Vomiting blood is quite normal, sometimes they add a drain and take it away from your chest (as they did with me) and other times they don't catch it in time. So, don't worry, it's totally normal.

You will have nothing wrong, it's just your body getting used to surgery. Some people have surgery, have a few days of liquid and are eating solid food after 2 weeks, no problem. Others take longer. I took longer, I took 6 months before I could have anything that resembled a meal of any kind.

Just keep at it. These things can change on a daily basis. I remember one night thinking my life was a nightmare, the following day I tried a slice of toast and it was fine. Simple as that. It can change overnight.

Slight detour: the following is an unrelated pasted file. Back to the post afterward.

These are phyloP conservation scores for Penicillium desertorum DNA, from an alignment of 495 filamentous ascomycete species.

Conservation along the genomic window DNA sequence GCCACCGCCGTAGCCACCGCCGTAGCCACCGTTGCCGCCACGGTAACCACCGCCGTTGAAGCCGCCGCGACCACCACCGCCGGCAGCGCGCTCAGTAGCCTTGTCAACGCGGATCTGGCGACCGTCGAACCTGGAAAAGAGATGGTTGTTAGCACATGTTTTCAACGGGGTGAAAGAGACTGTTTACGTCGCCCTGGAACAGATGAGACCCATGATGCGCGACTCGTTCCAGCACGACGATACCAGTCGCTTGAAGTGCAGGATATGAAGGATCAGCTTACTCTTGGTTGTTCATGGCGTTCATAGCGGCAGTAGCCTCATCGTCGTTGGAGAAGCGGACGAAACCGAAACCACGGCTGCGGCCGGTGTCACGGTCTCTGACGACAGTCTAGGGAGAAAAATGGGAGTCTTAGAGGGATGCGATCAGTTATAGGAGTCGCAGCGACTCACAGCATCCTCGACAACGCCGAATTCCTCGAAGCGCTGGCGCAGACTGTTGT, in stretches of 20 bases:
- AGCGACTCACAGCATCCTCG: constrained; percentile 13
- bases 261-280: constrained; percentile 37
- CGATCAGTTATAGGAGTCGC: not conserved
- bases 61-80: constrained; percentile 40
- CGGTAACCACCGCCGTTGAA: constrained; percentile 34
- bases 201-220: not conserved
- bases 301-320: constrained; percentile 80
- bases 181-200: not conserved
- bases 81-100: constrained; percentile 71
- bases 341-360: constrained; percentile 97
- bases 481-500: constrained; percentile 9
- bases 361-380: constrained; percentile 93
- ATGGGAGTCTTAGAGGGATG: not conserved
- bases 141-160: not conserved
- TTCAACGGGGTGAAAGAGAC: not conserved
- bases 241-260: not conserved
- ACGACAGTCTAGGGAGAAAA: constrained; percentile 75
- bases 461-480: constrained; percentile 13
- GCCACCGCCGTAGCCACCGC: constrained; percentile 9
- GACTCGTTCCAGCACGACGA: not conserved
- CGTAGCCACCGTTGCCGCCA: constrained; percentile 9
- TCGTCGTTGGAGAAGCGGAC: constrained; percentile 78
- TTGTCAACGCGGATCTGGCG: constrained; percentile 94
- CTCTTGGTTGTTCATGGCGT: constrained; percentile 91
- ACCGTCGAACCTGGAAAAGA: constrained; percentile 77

Everyone gets the 'why did I do this' syndrome, it's normal. Don't forget you used food as a comfort and temporary solution to your emotional problems, so unless you have a psychiatrist or other form of counselling in place, you have no internal way now of dealing with those issues. So, you do need to address that issue.

This is going to change your life, but give it time. You will be like me, you need to give additional time, but it's worth it. I can't even begin to explain how much my life has changed in the last 2 years.

Just tiny, tiny sips from your water bottle constantly. Enough to just wet your lips and feel like a tiny sip. But just constant. You will get through this stage, don't worry.

10/12/2011 06:09 AM
Posts: 76

Have you tried ice chips? nibbling on crushed ice might help a bit.

10/12/2011 11:30 PM

That reminds me of the night after surgery. We were on 'Nil By Mouth' the first night after surgery, and we were given ice cubes to suck on, which was enough to wet our mouth and keep our mouths from getting too dry. (we were on a fluid drip to stop dehydration)